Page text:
Our Political Parties Have Polarized, But They Have a Lot Further to Go
There are still plenty of moderate congressional districts represented by officials who vote with their constituents in mind—but that could soon change.
Last week, I wrote up a post describing how the parties in Congress have polarized in part because they represent more ideologically distinct districts and states than they used to. I produced a chart showing how the states themselves are polarizing; to the extent senators are simply representing their states today, that would lead to much more partisan behavior than it would have a few decades ago.
Here's the same sort of chart showing the presidential vote by congressional district. It's a similar story. The red columns show the number of congressional districts in the 1968 presidential election; the blue bars represent the number of districts in 2012. What this suggests is that congressional districts have become more polarized over time. Notice that the red distribution has a higher peak in the center, while the blue distribution is more spread out on the edges. Today, there are more liberal and conservative districts, and fewer centrists ones, than there used to be.
Interestingly, though, the polarization of the districts doesn't nearly explain all of the polarization in congressional voting behavior that we've seen over the past few decades. Note that there are still plenty of moderate congressional districts, but they're increasingly being represented by liberal Democrats or conservative Republicans. There just aren't many people in Congress voting in a consistently moderate fashion.
Why is this happening? Partially, it's because ideological groups within the parties have become more active in selecting the sorts of candidates they like (usually ideological extremists themselves) and giving them advantages in primary elections. Relatedly, incumbents know that those ideological groups are powerful, and they want to please them to the extent it helps them avoid a primary challenge. Additionally, the parties themselves have become polarized along ideological lines in a way that they weren't in the mid-20th century, when you had liberals and conservatives in both parties. (Remember that Strom Thurmond and Jesse Helms used to be Democrats.) The end result of all of this is that elected officials tend to be considerably more ideologically extreme than the districts they represent.
Does that mean that elected officials are basically robots who just vote the party line? No, far from it. Note the recent vote in the Senate on handgun background checks. Yes, most senators voted with their parties, but enough defected to make the vote interesting, and those that did defect were largely doing so because of public opinion. That is, Democrats in moderate states were worried that gun owners would be outraged and turn against them in the next election, while some Republicans in moderate states were concerned that their voters were still moved by the events at Sandy Hook Elementary and wanted to see some legislative response. And wasn't it interesting that President Obama and many members of Congress switched their views on same-sex marriage at almost the exact same time that the median voter in the United States did?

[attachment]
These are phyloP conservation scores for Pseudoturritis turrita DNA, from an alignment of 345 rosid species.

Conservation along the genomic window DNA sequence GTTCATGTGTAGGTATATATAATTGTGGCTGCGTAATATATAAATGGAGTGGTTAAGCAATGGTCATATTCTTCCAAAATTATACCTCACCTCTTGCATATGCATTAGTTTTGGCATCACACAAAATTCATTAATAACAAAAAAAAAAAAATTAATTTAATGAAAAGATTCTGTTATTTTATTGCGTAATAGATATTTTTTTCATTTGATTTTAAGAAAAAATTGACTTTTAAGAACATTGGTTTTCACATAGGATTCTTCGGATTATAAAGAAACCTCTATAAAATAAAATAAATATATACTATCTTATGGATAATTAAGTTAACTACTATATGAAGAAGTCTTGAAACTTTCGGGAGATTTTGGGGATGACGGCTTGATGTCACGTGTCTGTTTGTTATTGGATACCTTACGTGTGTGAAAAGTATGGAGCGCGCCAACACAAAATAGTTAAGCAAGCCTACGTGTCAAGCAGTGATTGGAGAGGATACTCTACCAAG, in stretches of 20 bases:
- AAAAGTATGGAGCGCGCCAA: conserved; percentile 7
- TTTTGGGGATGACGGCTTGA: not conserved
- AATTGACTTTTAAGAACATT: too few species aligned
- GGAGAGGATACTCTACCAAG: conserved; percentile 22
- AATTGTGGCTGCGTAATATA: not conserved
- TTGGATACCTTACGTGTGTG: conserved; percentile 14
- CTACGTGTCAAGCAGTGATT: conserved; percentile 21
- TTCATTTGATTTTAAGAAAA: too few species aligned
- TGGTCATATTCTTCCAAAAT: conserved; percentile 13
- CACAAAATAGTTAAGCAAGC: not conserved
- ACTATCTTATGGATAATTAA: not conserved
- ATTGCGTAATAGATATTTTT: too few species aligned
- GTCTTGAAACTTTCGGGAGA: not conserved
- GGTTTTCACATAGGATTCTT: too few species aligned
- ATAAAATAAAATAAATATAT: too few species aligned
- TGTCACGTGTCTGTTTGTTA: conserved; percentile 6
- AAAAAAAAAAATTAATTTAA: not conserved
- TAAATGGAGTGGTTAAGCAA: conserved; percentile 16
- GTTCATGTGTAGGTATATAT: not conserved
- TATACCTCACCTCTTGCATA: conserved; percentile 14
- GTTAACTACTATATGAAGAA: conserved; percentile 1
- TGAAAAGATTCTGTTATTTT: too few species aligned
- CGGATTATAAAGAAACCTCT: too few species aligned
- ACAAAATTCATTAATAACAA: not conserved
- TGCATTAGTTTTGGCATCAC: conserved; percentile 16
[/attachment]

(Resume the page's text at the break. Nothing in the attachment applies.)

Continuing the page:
All of this to say that members of Congress, despite having polarized considerably in recent decades, are still overall quite sensitive to what voters want. You can get a good sense of this by looking at the graph below, created by Simon Jackman, that plots out the presidential vote in each member's district against that member's "ideal point," an estimation of his or her ideological preferences based on how he or she votes in Congress. As the graph shows, there's a big difference between Democratic and Republican voting behavior, but members are still responsive to their districts, with members from more centrist districts voting much more moderately than their colleagues from more extreme districts. Democrats from very conservative districts are voting almost (though not quite) the same as Republicans from relatively liberal districts.
Elected officials are much more partisan than they used to be, but they're still terrified of alienating groups of general election voters. They know that the wrong vote on a controversial topic can be very costly in their next re-election effort. Legislators can get a lot more partisan—California's state assembly members are pretty much ignoring district sentiment in this graph. That's probably where Congress is heading, but we're not there yet.